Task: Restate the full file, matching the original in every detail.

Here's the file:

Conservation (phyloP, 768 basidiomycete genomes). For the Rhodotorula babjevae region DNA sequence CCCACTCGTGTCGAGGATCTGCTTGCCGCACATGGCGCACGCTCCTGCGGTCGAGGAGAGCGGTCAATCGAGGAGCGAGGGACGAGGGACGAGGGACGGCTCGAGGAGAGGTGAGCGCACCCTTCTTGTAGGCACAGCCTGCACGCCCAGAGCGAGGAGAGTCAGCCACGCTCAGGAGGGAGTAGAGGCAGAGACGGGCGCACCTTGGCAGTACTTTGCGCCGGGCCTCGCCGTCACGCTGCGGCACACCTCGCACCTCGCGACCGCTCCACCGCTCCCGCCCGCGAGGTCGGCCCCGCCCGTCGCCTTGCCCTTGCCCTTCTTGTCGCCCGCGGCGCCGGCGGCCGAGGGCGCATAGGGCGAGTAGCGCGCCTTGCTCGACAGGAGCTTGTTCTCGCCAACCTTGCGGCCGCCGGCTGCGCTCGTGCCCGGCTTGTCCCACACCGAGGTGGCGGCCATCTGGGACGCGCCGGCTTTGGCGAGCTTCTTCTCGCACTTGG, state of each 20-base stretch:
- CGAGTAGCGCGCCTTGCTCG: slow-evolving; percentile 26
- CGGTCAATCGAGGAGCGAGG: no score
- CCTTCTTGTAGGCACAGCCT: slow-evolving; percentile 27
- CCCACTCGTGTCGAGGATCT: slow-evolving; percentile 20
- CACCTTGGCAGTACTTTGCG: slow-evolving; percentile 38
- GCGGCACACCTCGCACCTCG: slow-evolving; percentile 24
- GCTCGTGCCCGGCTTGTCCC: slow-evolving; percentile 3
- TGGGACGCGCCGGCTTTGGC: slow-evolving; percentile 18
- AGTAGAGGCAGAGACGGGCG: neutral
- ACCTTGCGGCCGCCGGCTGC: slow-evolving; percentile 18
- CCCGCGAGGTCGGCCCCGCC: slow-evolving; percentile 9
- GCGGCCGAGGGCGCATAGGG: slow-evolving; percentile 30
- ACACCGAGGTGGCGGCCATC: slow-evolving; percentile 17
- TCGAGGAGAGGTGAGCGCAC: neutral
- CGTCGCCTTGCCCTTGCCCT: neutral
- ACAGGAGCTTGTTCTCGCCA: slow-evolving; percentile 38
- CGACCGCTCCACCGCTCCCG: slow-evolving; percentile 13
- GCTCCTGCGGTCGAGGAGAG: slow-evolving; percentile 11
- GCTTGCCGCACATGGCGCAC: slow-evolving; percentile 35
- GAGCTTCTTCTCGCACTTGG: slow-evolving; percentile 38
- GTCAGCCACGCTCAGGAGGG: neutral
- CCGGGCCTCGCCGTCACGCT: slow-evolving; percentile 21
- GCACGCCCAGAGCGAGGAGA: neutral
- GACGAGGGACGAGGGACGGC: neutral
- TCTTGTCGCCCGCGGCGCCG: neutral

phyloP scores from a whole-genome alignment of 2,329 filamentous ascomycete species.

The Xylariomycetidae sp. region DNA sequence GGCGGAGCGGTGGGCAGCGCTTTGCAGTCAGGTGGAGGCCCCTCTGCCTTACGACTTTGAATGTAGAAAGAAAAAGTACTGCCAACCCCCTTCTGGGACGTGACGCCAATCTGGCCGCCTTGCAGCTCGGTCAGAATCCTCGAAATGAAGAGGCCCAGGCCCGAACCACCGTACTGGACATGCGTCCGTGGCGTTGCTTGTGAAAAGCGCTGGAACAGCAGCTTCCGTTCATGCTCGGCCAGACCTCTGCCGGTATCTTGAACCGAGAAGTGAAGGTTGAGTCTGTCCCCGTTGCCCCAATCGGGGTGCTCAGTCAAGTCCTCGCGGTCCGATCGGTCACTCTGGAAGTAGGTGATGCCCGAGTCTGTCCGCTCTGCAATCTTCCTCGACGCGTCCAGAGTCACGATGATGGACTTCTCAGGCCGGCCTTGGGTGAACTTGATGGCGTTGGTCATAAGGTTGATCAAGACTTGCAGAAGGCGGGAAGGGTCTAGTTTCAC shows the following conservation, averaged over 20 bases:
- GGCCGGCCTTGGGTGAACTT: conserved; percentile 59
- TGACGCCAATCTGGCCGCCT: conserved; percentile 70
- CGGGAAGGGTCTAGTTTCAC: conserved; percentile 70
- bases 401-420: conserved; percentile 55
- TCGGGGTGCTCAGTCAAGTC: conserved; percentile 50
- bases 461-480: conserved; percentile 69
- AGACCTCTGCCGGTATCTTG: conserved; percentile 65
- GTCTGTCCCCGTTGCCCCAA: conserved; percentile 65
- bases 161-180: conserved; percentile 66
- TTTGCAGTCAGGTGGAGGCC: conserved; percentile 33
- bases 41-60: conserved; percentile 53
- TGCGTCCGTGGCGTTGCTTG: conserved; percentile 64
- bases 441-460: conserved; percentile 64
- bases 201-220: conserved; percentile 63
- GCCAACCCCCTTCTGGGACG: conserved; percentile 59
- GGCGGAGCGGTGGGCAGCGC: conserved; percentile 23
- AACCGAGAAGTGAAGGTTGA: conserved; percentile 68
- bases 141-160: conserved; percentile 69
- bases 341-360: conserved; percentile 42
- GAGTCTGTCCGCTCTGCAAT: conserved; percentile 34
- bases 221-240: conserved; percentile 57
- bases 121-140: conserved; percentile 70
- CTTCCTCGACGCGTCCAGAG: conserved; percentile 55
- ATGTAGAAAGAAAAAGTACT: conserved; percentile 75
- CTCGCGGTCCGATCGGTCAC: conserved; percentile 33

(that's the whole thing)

Conservation (phyloP, 768 basidiomycete genomes). For the Rhodotorula babjevae region DNA sequence CCCACTCGTGTCGAGGATCTGCTTGCCGCACATGGCGCACGCTCCTGCGGTCGAGGAGAGCGGTCAATCGAGGAGCGAGGGACGAGGGACGAGGGACGGCTCGAGGAGAGGTGAGCGCACCCTTCTTGTAGGCACAGCCTGCACGCCCAGAGCGAGGAGAGTCAGCCACGCTCAGGAGGGAGTAGAGGCAGAGACGGGCGCACCTTGGCAGTACTTTGCGCCGGGCCTCGCCGTCACGCTGCGGCACACCTCGCACCTCGCGACCGCTCCACCGCTCCCGCCCGCGAGGTCGGCCCCGCCCGTCGCCTTGCCCTTGCCCTTCTTGTCGCCCGCGGCGCCGGCGGCCGAGGGCGCATAGGGCGAGTAGCGCGCCTTGCTCGACAGGAGCTTGTTCTCGCCAACCTTGCGGCCGCCGGCTGCGCTCGTGCCCGGCTTGTCCCACACCGAGGTGGCGGCCATCTGGGACGCGCCGGCTTTGGCGAGCTTCTTCTCGCACTTGG, state of each 20-base stretch:
- CGAGTAGCGCGCCTTGCTCG: slow-evolving; percentile 26
- CGGTCAATCGAGGAGCGAGG: no score
- CCTTCTTGTAGGCACAGCCT: slow-evolving; percentile 27
- CCCACTCGTGTCGAGGATCT: slow-evolving; percentile 20
- CACCTTGGCAGTACTTTGCG: slow-evolving; percentile 38
- GCGGCACACCTCGCACCTCG: slow-evolving; percentile 24
- GCTCGTGCCCGGCTTGTCCC: slow-evolving; percentile 3
- TGGGACGCGCCGGCTTTGGC: slow-evolving; percentile 18
- AGTAGAGGCAGAGACGGGCG: neutral
- ACCTTGCGGCCGCCGGCTGC: slow-evolving; percentile 18
- CCCGCGAGGTCGGCCCCGCC: slow-evolving; percentile 9
- GCGGCCGAGGGCGCATAGGG: slow-evolving; percentile 30
- ACACCGAGGTGGCGGCCATC: slow-evolving; percentile 17
- TCGAGGAGAGGTGAGCGCAC: neutral
- CGTCGCCTTGCCCTTGCCCT: neutral
- ACAGGAGCTTGTTCTCGCCA: slow-evolving; percentile 38
- CGACCGCTCCACCGCTCCCG: slow-evolving; percentile 13
- GCTCCTGCGGTCGAGGAGAG: slow-evolving; percentile 11
- GCTTGCCGCACATGGCGCAC: slow-evolving; percentile 35
- GAGCTTCTTCTCGCACTTGG: slow-evolving; percentile 38
- GTCAGCCACGCTCAGGAGGG: neutral
- CCGGGCCTCGCCGTCACGCT: slow-evolving; percentile 21
- GCACGCCCAGAGCGAGGAGA: neutral
- GACGAGGGACGAGGGACGGC: neutral
- TCTTGTCGCCCGCGGCGCCG: neutral

phyloP scores from a whole-genome alignment of 2,329 filamentous ascomycete species.

The Xylariomycetidae sp. region DNA sequence GGCGGAGCGGTGGGCAGCGCTTTGCAGTCAGGTGGAGGCCCCTCTGCCTTACGACTTTGAATGTAGAAAGAAAAAGTACTGCCAACCCCCTTCTGGGACGTGACGCCAATCTGGCCGCCTTGCAGCTCGGTCAGAATCCTCGAAATGAAGAGGCCCAGGCCCGAACCACCGTACTGGACATGCGTCCGTGGCGTTGCTTGTGAAAAGCGCTGGAACAGCAGCTTCCGTTCATGCTCGGCCAGACCTCTGCCGGTATCTTGAACCGAGAAGTGAAGGTTGAGTCTGTCCCCGTTGCCCCAATCGGGGTGCTCAGTCAAGTCCTCGCGGTCCGATCGGTCACTCTGGAAGTAGGTGATGCCCGAGTCTGTCCGCTCTGCAATCTTCCTCGACGCGTCCAGAGTCACGATGATGGACTTCTCAGGCCGGCCTTGGGTGAACTTGATGGCGTTGGTCATAAGGTTGATCAAGACTTGCAGAAGGCGGGAAGGGTCTAGTTTCAC shows the following conservation, averaged over 20 bases:
- GGCCGGCCTTGGGTGAACTT: conserved; percentile 59
- TGACGCCAATCTGGCCGCCT: conserved; percentile 70
- CGGGAAGGGTCTAGTTTCAC: conserved; percentile 70
- bases 401-420: conserved; percentile 55
- TCGGGGTGCTCAGTCAAGTC: conserved; percentile 50
- bases 461-480: conserved; percentile 69
- AGACCTCTGCCGGTATCTTG: conserved; percentile 65
- GTCTGTCCCCGTTGCCCCAA: conserved; percentile 65
- bases 161-180: conserved; percentile 66
- TTTGCAGTCAGGTGGAGGCC: conserved; percentile 33
- bases 41-60: conserved; percentile 53
- TGCGTCCGTGGCGTTGCTTG: conserved; percentile 64
- bases 441-460: conserved; percentile 64
- bases 201-220: conserved; percentile 63
- GCCAACCCCCTTCTGGGACG: conserved; percentile 59
- GGCGGAGCGGTGGGCAGCGC: conserved; percentile 23
- AACCGAGAAGTGAAGGTTGA: conserved; percentile 68
- bases 141-160: conserved; percentile 69
- bases 341-360: conserved; percentile 42
- GAGTCTGTCCGCTCTGCAAT: conserved; percentile 34
- bases 221-240: conserved; percentile 57
- bases 121-140: conserved; percentile 70
- CTTCCTCGACGCGTCCAGAG: conserved; percentile 55
- ATGTAGAAAGAAAAAGTACT: conserved; percentile 75
- CTCGCGGTCCGATCGGTCAC: conserved; percentile 33